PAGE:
“The Cure: In Orange”

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I first caught a glimpse of a dewigged Robert Smith on a spotty VHS copy of “The Cure: In Orange,” a videotape a friend popped into his VCR and told me, then in 1998 when I first started playing the bass guitar, “man, look at Simon, you need to learn how to play like that.” To see Simon Gallup at that point in the Cure’s history, during the heyday of their reign over the goth-pop worshiping masses in the mid-80s, was a moment I will never forget.  Strumming his bass during a smoke-hazed set that included some of my personal favorite Cure songs, such as  “Push” and “A Forest,” kept me glued to the screen in awe of the grandiose setting, and equally magnificent performance. For me, at that very moment, Simon Gallup playing his bass and wearing all black was the coolest thing I had ever seen.

Until a few days ago, I never had the opportunity to see “The Cure: In Orange” in its entirety. The film is yet to be released on DVD or Blu-ray, and VHS copies are a rare find. For years, I was only left with the vague memory of Gallup playing next to a GQ-looking, 27- year old Robert Smith, surrounded by the ancient  Roman walls of Théâtre antique d’Orange in the South of France. Thanks to the Cinefamily, which will be screening the film again on January 6th and 9th in Los Angeles, “The Cure: In Orange,” in 35 MM, is available during a brief window for obsessed fans to enjoy. I recently had the pleasure of attending a sold out screening, and in the process, rediscovered the music of the Cure and the magic of one of the most beautiful concerts ever caught on film.

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The Head On the Door-era concert film is a meditation on the Cure’s sound and aesthetic, pre- Kiss Me, Kiss Me, Kiss Me (around the summer of 1986), where the classic lineup of Boris Williams (Drums), Porl Thompson (Guitar), Simon Gallup (Bass), Lol Tolhurst (Keyboards),  and Robert Smith (Vocals) masterfully recreate 23 songs during their “Beach Party Tour,” a time when the Cure was at their peak, and Robert Smith’s Siouxsie -inspired stage persona was still walking the fine line between reserved and flamboyant. The film itself is an intense experience: 95-minutes of nothing but the Cure, live, without any interview snippets or exclusive backstage footage — except for the moment where Gallup pulls off Smith’s wig and sends it flying before they take the stage.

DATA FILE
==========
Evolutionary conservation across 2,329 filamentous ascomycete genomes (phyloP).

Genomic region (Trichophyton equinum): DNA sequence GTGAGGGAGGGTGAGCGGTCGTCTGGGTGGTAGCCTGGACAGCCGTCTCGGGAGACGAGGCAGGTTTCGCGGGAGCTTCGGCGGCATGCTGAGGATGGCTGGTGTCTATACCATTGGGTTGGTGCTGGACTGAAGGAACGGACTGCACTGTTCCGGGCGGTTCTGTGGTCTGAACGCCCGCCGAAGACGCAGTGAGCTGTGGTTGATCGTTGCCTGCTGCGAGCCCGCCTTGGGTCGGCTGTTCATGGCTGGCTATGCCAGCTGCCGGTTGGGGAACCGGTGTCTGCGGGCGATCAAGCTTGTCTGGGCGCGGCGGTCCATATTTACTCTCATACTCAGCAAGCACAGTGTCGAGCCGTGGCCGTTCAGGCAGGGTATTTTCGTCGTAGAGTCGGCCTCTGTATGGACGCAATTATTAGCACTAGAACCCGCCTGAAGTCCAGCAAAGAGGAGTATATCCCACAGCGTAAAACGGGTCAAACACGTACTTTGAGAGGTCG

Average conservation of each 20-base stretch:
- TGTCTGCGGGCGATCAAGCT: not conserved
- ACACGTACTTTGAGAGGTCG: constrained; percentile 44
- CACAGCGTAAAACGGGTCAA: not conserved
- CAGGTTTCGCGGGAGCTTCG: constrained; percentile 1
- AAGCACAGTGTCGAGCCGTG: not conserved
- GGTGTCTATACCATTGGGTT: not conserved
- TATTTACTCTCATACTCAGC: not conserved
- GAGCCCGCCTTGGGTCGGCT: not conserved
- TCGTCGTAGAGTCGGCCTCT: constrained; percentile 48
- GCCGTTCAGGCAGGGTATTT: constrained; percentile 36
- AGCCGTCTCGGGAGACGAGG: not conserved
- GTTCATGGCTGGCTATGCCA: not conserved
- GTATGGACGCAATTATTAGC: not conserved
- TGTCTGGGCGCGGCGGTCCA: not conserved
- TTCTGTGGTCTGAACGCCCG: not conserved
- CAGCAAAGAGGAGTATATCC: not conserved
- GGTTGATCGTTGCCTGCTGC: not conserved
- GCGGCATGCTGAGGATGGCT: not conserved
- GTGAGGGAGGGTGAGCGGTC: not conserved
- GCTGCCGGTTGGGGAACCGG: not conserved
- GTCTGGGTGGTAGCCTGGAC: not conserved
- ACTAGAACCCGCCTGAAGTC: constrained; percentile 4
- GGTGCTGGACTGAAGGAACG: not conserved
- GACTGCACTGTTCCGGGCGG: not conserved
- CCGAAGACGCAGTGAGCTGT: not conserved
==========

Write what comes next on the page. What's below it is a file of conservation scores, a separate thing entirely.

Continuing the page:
Tim Pope, the filmmaker and long-time Cure collaborator, manages to capture a wild shoot that includes two cameramen running around the amphitheater and recreating the concert viewing experience on film, and in the process,  becoming a part of the show. One notable moment of interaction includes Smith,  skipping around the stage during “Close to Me,” getting tangled in the cameraman’s wire and awkwardly tugging his way through the song, smiling, but looking visibly annoyed. Aside from a few minor interruptions of ‘suspension of disbelief,’ Pope gives the viewer a special front row seat for the Cure from every possible vantage point. For example, during “In Between Days,” Pope transports the viewer onto the stage and straps the guitar around their neck,  even putting them behind the keyboard, and turning the viewer into the sixth member of the Cure with impressive camera tricks, and an innate ability to capture the special moments of a show.

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“The Cure: In Orange,” especially in a crowded  movie theater setting full of drunkards and local musicians, is the closest we’ll ever get to seeing the Cure live, during their best years. While the film drags in some parts, especially on more psychedelic Cure numbers, Pope manages to shock the senses during seizure-inducing strobe-lit set toppers like “Give Me It,” which is a bit overwhelming if you’re not ready for it — which I was not.

Ultimately, while Pope’s film manages to produce a unique concert viewing experience, the essence of his vision is overshadowed by moments were even the most diehard Cure fan needs something more to chew on. I myself couldn’t help but wonder what exactly was being said between Smith and Gallup during a few of their memorable exchanges between songs. Still, seeing the Cure in 35 MM does manage to revive the post-punk and new wave ’80s concert-going experience, that I myself, never had the opportunity of experiencing. The Cinefamily has done Cure fans a service by screening this film, and perhaps one day, Robert Smith will release “The Cure: In Orange,” on Blu-ray and tell us, in full detail, about the true story of the Cure during their shining  moment near the French countryside, surrounded by ancient walls and screaming teenagers that will forever have that special moment in 1987, where the Cure was it.

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